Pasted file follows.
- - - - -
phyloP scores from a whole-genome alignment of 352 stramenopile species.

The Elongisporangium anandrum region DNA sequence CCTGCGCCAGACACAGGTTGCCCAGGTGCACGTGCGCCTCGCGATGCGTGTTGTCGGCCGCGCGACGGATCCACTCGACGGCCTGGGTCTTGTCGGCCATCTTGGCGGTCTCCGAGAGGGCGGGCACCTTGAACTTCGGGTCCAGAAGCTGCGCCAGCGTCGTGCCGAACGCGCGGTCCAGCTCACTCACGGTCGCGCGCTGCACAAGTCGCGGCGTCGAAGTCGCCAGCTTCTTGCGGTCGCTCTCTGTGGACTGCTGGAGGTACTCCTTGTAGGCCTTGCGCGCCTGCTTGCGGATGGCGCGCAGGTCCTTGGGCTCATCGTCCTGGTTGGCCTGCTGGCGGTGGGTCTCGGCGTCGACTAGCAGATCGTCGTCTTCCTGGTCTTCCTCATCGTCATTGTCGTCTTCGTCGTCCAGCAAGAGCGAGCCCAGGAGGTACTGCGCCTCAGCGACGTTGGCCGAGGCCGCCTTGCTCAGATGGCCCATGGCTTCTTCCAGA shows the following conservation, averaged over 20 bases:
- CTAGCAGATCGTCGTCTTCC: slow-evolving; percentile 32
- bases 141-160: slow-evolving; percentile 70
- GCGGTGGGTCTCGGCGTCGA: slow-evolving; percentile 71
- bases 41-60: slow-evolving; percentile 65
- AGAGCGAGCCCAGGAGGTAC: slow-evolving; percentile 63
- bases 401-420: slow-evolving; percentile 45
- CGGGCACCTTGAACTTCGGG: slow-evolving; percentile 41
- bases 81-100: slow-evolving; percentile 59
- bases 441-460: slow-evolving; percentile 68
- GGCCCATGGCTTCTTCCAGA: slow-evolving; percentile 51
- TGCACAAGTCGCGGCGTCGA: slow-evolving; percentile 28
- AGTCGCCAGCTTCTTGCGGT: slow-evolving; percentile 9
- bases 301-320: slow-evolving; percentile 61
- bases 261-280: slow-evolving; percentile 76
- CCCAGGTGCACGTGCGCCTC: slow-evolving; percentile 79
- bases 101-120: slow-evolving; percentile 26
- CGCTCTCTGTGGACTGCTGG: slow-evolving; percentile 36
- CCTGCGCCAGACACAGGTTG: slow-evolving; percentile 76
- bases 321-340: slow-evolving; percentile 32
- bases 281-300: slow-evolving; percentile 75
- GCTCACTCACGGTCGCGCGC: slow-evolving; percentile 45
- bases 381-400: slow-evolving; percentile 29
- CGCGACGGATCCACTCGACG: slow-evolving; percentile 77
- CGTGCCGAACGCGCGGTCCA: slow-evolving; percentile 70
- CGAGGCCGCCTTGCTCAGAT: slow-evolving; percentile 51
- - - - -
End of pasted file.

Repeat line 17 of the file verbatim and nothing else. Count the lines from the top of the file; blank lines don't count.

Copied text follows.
- CCCAGGTGCACGTGCGCCTC: slow-evolving; percentile 79